Let us at this point simply become aware of a few of the published works of Goethean Science. Many readers of the various versions of the Whole Earth Catalog will be aware of the book: Sensitive Chaos, (The Creation of Flowing Forms in Water & Air), by Theodor Schwenk, Anthroposophic Press. Here, with beautiful text, pictures and drawings, some of the basic laws by which form arises in Nature are uncovered, simply through the careful exploration of how water and air move. I will say no more here, for those who genuinely want to investigate Goethean Science will trouble themselves to become acquainted with its basic works.
About the realm of the animals can be found this: Man and Mammals, Toward a Biology of Form, by Wolfgang Schad, Waldorf Press. Here is expressed one of the most profound ideas, first put forward by Steiner, yet consistent with Goethe's studies, about the relationship between function and form which appears everywhere as a threefoldness, a remarkable law of organization of both the organic and the ideal according to laws of polarity.
With the idea of polarity we brush up against one of the things we noted above as a precondition for a new, yet spiritual, science, namely an appropriate mathematics. The Goethean Science movement and its more spiritually complex relative, the Anthroposophical Movement, have produced many works exploring a remarkable form of mathematics called Projective Geometry. Here are just a few of the available texts: Physical and Ethereal Spaces, George Adams, Rudolf Steiner Press. Projective Geometry, Creative Polarities in Space and Time, Olive Whicher, Rudolf Steiner Press. The Plant Between Sun and Earth, George Adams and Olive Whicher, Rudolf Steiner Press. The Field of Form, Lawrence Edwards, Floris Books.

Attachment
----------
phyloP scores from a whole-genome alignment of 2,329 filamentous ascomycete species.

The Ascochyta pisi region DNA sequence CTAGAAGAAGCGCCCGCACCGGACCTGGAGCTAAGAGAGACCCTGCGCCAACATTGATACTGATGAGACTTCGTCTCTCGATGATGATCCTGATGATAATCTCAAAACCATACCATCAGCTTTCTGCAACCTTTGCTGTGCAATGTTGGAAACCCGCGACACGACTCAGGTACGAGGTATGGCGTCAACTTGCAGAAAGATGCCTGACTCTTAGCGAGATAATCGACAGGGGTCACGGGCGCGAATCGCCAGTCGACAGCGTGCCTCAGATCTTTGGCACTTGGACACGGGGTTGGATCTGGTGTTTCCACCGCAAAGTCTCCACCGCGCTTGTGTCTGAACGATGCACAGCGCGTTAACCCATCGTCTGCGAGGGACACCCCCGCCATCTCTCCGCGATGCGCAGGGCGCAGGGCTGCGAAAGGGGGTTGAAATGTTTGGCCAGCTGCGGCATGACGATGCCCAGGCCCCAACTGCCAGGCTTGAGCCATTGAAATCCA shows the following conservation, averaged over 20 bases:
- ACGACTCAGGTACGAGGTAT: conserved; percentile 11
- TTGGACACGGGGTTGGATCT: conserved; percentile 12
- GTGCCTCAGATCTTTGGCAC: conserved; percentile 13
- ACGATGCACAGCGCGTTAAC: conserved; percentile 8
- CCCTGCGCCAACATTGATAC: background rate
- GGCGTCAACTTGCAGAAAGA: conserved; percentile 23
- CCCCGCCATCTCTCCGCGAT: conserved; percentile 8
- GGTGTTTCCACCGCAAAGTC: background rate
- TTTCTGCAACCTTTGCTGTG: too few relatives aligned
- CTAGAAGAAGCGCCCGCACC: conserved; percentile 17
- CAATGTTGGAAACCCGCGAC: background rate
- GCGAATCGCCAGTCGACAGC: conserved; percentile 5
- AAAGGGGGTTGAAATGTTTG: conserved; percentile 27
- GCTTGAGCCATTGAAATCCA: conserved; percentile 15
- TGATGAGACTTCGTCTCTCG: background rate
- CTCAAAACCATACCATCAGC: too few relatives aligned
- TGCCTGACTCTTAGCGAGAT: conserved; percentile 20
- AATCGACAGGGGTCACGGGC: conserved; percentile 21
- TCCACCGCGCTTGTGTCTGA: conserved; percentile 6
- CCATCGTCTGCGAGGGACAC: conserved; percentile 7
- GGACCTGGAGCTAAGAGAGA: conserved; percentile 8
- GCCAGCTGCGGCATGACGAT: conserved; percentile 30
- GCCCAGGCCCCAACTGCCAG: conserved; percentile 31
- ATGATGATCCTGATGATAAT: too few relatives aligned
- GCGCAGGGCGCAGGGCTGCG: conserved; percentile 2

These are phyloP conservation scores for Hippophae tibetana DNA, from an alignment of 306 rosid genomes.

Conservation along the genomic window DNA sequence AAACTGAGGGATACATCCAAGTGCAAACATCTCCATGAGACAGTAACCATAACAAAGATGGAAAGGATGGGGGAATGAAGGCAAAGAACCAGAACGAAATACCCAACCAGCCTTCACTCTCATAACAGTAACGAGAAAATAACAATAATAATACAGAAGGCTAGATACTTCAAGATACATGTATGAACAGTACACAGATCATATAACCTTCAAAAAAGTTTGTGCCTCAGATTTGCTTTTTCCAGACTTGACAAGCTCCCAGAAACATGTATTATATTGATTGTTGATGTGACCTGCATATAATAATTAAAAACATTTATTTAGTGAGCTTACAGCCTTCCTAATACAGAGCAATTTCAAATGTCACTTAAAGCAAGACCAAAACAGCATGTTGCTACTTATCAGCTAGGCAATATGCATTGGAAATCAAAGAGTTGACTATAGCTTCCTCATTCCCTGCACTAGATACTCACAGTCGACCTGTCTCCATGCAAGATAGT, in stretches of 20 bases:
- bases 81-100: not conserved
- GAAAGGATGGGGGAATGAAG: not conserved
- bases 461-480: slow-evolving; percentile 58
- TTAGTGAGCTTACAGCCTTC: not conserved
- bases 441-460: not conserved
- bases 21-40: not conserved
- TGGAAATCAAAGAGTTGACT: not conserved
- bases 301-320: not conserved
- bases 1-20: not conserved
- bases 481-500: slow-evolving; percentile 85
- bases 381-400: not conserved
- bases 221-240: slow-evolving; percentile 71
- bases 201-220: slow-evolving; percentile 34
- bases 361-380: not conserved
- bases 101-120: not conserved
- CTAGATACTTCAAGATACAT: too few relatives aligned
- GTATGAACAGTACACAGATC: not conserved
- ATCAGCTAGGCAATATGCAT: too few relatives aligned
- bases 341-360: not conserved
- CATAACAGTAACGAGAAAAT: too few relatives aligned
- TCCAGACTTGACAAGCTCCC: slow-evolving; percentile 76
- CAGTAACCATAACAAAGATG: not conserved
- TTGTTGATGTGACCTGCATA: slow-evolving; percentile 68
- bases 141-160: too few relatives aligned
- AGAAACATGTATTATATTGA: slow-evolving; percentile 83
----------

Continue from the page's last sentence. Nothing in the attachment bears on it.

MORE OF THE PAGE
With these and other related texts, as well as with the two philosophic texts of Steiner noted above, our new science stands upon all the necessary foundation it needs, as we indicated earlier - that is an appropriate mathematics and philosophy of knowledge.
For those who legitimately may need to understand how main-stream science took the path it did, and what can be done about it, there is: Man or Matter, Ernst Lehrs, Anthroposophic Press (already mentioned above). The description, in the Anthroposophic Press Catalog about this book, reads as follows: "Now a classic, this is the fundamental text for those seeking a spiritual understanding of nature on the basis of Goethe's method of training observation and thought. Working out of a detailed history of science, Lehrs reveals to the reader not only how science has been inescapably lead to the illusions it holds today, but more importantly, how the reader may correct in himself these misconceptions brought into his world view through modern education."
It remains for us then to link up Goethean Science, and Rudolf Steiner's Anthroposophy, or Spiritual Science. This, however, is not so simple, for in really considering the spiritual we run also into the religious, which for many is either a grave difficulty or a profound and untouchable belief. If we proceed carefully, we can nevertheless walk through this potential mine-field without too much harm. Hopefully these guidelines will help.